The Cato Institute’s own H.L. Mencken Fellow P.J. O’Rourke will be at the Frederick Speaker Series at the Weinberg Center Thursday, March 19, sponsored by Flying Dog Brewery’s fabulous First Amendment Society. There’s also a separately ticketed meet and greet event afterward. See you there!
Tag Archives: Frederick
Frederick has a well-loved tradition of horse-drawn carriage rides touring in-town neighborhoods during the winter holiday season. On one late December Saturday evening, according to a letter by Paula Carter in the Dec. 28 Frederick News-Post, some animal rights advocates staged a protest action that included running alongside one carriage and screaming obscenities at the occupants, including a family who had taken their small children out for a special treat.
Here is more on the protesters, who object in principle to the practice of horse-drawn rides and do not appear to have adduced any evidence of inhumane practice by the Lambert family. Among the protesting couple’s actions has reportedly been to bring their own dogs up close to the horses, supposedly illustrating the danger that if approached by dogs there is a hazard that horses will bolt and cause injury, which seems like a remarkable way of promoting concern about that hazard.
At a City Hall hearing on updating regulations about the horses a group of protesters came out to oppose the rides. When asked which of them lived in the city, only four raised their hands. More in a FNP editorial.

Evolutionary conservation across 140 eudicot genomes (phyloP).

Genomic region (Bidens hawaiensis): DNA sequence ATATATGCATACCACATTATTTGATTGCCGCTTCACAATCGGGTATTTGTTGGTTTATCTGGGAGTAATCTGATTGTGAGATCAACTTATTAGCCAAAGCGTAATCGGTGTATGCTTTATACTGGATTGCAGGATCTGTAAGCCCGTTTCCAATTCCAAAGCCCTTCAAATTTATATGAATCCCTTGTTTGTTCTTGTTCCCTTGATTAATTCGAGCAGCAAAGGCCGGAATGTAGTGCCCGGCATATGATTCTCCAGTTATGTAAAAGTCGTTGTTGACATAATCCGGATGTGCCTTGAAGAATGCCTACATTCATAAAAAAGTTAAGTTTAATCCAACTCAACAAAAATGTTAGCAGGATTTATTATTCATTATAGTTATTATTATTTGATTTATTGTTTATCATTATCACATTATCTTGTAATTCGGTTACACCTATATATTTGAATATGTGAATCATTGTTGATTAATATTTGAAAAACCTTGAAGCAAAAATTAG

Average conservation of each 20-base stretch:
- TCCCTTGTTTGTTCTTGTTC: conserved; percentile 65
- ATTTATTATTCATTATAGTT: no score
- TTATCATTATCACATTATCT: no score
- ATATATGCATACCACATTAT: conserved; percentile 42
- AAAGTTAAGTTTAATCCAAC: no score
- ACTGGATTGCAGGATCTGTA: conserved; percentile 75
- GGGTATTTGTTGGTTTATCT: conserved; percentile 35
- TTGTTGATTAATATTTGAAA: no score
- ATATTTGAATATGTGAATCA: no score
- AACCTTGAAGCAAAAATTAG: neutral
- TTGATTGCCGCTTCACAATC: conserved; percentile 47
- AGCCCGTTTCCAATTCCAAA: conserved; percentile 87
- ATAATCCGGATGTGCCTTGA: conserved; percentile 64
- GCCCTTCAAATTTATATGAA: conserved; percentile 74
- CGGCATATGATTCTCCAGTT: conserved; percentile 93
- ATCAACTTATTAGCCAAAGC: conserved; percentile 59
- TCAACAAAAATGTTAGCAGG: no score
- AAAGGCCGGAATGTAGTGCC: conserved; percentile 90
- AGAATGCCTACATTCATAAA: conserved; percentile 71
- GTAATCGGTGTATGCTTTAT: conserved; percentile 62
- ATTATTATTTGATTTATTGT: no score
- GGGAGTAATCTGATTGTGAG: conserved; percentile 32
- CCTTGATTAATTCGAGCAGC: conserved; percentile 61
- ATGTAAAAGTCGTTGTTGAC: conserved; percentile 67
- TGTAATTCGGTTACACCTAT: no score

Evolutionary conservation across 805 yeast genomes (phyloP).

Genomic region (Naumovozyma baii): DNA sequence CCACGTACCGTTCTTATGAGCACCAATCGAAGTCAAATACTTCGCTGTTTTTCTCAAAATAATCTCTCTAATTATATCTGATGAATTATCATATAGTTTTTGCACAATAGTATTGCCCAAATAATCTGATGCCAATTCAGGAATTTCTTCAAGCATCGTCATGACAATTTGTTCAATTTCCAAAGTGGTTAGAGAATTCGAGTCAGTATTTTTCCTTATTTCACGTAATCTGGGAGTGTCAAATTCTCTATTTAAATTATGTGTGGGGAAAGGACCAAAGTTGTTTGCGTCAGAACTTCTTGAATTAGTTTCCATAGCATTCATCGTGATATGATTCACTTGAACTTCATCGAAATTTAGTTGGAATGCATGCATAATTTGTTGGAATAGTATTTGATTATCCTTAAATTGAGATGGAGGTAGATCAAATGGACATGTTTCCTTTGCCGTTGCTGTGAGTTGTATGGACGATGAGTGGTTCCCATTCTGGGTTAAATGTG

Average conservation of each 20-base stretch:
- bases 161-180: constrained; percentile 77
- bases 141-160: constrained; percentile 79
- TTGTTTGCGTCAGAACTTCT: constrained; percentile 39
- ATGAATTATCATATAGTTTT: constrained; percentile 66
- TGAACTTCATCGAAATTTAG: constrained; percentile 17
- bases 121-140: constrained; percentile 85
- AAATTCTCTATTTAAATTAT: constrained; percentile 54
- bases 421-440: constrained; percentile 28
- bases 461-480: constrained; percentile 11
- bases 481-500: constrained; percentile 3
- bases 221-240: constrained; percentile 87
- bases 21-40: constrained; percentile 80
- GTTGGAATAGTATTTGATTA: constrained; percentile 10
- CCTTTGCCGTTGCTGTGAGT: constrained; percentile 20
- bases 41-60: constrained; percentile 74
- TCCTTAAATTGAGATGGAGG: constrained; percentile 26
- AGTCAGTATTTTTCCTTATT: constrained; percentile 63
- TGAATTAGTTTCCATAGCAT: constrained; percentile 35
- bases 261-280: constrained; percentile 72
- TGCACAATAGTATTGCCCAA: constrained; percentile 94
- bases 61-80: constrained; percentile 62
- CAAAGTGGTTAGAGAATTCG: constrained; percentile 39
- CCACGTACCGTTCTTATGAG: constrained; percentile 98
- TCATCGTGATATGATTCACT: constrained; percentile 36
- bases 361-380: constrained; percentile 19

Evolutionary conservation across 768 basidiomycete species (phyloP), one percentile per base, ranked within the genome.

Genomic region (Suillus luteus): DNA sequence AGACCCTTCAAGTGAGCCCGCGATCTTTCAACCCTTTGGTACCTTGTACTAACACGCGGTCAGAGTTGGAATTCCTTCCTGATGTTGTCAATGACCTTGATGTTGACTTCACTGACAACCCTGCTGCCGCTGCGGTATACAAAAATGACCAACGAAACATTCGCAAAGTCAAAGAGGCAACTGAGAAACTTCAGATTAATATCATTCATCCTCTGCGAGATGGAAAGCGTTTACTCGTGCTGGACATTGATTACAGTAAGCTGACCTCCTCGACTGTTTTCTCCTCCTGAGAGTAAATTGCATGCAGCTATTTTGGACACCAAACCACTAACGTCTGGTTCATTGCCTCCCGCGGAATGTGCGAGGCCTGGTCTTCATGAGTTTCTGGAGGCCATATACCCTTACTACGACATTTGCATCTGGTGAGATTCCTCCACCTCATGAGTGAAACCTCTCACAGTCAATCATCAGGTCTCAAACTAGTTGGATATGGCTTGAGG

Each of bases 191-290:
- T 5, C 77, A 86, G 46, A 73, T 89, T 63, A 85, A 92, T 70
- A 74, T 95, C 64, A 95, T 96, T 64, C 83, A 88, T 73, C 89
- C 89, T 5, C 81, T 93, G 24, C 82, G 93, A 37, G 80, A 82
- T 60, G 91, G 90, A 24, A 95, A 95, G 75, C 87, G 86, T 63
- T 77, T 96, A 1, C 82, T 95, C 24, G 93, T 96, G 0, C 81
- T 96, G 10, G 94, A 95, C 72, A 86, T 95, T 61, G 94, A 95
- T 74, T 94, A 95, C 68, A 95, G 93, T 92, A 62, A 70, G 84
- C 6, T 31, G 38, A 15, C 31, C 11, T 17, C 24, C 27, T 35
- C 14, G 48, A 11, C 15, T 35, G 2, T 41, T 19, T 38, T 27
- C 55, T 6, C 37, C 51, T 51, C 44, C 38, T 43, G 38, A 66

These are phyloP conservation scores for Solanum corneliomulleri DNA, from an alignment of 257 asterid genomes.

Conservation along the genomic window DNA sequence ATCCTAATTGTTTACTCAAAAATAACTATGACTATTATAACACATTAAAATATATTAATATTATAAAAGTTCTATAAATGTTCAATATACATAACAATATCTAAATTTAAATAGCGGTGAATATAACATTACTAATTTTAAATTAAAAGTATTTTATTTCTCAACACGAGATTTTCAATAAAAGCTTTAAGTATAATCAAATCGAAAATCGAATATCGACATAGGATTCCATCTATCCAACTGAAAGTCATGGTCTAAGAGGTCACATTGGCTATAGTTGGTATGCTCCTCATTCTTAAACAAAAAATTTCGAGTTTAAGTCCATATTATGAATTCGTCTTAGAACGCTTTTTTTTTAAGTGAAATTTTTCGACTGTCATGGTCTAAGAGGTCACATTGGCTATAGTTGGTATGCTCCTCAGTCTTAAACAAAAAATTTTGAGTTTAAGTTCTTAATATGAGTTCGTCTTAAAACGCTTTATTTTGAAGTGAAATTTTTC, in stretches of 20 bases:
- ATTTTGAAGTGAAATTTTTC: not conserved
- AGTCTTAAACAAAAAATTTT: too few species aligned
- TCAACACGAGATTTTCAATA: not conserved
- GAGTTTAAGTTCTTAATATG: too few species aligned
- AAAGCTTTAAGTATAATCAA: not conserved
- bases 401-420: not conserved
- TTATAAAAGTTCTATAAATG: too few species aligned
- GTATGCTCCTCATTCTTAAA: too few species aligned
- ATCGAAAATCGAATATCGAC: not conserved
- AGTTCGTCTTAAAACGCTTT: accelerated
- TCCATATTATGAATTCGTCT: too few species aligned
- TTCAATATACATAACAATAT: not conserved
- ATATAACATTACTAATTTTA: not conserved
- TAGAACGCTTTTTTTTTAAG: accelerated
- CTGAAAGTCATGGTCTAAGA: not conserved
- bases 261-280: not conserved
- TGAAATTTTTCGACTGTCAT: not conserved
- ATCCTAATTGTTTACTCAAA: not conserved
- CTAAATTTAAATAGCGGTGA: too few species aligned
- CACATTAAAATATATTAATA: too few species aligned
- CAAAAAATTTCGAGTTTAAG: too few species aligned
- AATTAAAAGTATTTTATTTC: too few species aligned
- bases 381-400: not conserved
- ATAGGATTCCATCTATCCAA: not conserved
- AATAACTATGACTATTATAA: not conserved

Here is a Facebook post by Karen Crum Nicklas about a counter-demonstration on behalf of the rides and the family that puts them on.
Elsewhere on Facebook (no longer on public view setting), commenter J.M. writes: “I have spent many years working with animals. The idea that all that higher mammals such as horses and dogs want is the kind of shallow, mindless “fun” of food treats, wild play, and running around is not just wrong, frankly it’s demeaning to them. Much like us, what they really seek are meaningful connections with humans and other animals, and this includes meaning found in accomplishing things. As in working.”
- Governor should keep the redistricting issue in play: “Hogan has backing — from the general public, from all those sick of gerrymandering and interested in responsible government and from a long-term national trend.” [Capital Gazette] “U.S. judge: Miller, Busch must testify, turn over documents in redistricting case” [Washington Post]
- Also on the redistricting topic, I was a guest on the Kojo Nnamdi show on the topic during session, with former Del. Aisha Braveboy and Maryland Republican chair Dirk Haire [listen]
- No thanks, let’s keep the farebox recovery rule, in which Maryland shows itself more fiscally prudent than many states with mass transit systems [Brian O’Malley, Greater Greater Washington]